It's cold again. I don't have to get out from under the covers to know this. I can see our breath as we yawn and stretch and begin to talk of coffee. I just wasn't as mentally prepared as I told myself I was when we were leaving the summer like conditions of Florida. It all feels very familiar, the leafless and seemingly lifeless trees, the hands so cold it hurts. We drove from summer back into winter since ten days into it spring has yet to show. But there it is again, the pop of red from out of the woods. We started seeing this tree all the way back in Louisiana, up into middle Mississippi and along the Florida panhandle. Try as we might to get an up close look we couldn't seem to find a spot where the trees red leaves were close enough to the ground to really see. We just looked in vain at the red fluttering above our heads. A tree that hasn't let go of it's red autumn leaves. Are they leaves? Last December on a trip to Yosemite Tim and I managed to get every passerby curious as to what we were looking at in the grass along the path. We had to sheepishly tell them it was fungus that had grown off a piece of feces. It looked like a giant caterpillar. This is how we “generalists” work. From watching a common gray squirrel to going out on a rainy day hike to see California newts, we find it all pretty interesting and we're willing to seek it out.
We've become visitor center connoisseurs. If you go to a National Park and they have more than one I recommend hitting them all up if possible. Each has their own personality and often unique information about that particular locale of the park. The Sugarlands visitor and park headquarters of the Great Smokey National Park has wonderful displays from A Naturalists Notebook written by Robert G. Johnsson and illustrated by John D. Dawson complimented by taxidermy displays and believable fake versions of some plants and flowers. We liked it so much we went back to try and take in as much as possible. We found out there that Great Smokies National Park is the salamander capital of the world. There are over 30 different species of salamander within the park and several are endemic. Turns out the Smokies are a temperate rain forest. The higher elevations get up to 85 inches of rain a year and the lower around 55. With the astounding amount of rhododendrons, hemlocks and firs parts of the park felt more like the Pacific Northwest. Salamanders are amphibians so moisture is a necessity. Many salamanders are lungless and breathe through their skin. They need good clean water and air which is becoming more compromised with all the nearby coal power plants. For now though the estimated numbers are impressive.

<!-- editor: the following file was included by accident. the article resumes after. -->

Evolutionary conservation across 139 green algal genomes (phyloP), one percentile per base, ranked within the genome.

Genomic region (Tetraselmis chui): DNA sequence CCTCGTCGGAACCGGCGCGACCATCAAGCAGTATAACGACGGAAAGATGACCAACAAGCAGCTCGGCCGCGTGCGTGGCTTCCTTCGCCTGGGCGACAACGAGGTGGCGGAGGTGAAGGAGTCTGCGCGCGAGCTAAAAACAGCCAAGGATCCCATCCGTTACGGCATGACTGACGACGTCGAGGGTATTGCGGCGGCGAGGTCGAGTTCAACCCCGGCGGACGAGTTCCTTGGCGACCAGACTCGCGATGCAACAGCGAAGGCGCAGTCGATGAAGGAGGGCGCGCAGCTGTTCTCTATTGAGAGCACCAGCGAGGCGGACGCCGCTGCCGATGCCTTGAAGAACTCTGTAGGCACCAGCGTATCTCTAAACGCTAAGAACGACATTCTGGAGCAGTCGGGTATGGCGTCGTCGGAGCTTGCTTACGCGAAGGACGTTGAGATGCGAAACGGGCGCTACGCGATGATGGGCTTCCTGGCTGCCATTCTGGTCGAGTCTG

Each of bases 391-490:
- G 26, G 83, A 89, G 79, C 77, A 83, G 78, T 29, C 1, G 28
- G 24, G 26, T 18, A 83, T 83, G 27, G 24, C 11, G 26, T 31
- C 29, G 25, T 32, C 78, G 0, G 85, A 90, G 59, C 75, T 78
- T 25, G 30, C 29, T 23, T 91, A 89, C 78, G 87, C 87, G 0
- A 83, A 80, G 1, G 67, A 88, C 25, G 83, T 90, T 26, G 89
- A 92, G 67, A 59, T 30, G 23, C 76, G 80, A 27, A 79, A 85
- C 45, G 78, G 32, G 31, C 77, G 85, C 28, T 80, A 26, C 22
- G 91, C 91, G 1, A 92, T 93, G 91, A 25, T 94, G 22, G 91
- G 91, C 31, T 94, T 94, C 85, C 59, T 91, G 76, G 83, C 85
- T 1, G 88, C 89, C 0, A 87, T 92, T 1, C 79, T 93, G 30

The hunt was on! I figured with our successful California Newt experiences this should be cake. We looked under rocks and logs along streams and found many different caddisfly larvae tubes. We looked in a swamp where we found thousands of tad poles and a few millipedes. Tim began pawing at punky wood much like a bear clawing for grubs. We even saw some grubs. After a few days of this I began to think that we'd not see one after all. Then I thought about how my friend's daughter Juniper had looked under rocks along the rocky shore back in San Diego and in doing so found a brittle star. I looked back at the stream we had just crossed and found a calmer run where a rock was just so that there was a little cave under it. When I pulled it up some silt spun around in the depression and it took a second to realize what I was looking at. I called Tim over and there it was our first of many found salamander! It was tiny, no bigger than my pinky, dark with white gills. It was all very exciting and each subsequent find no less so.
As for the trees with the stubborn red leaves, we got up close to that too. Turns out it's the red maple and what we had been seeing was the fruit, or samara, that develop first before leaves or flowers in an effort to be ready to drop into nearby water ways when they are their highest in late spring. The red maple is actually quite common in the eastern states and has become more so with the loss of oaks and pines.
I may not always get to see the neat creatures and plants I seek but I get great joy out of the act of looking. Much like playing a game. As long as the game is fun it doesn't matter if I win or lose. Sure I'll gloat like the best of them and high five my teammates just like I high fived Tim, my ultimate teammate, on our successful Great Smokey Mountain salamander hunt.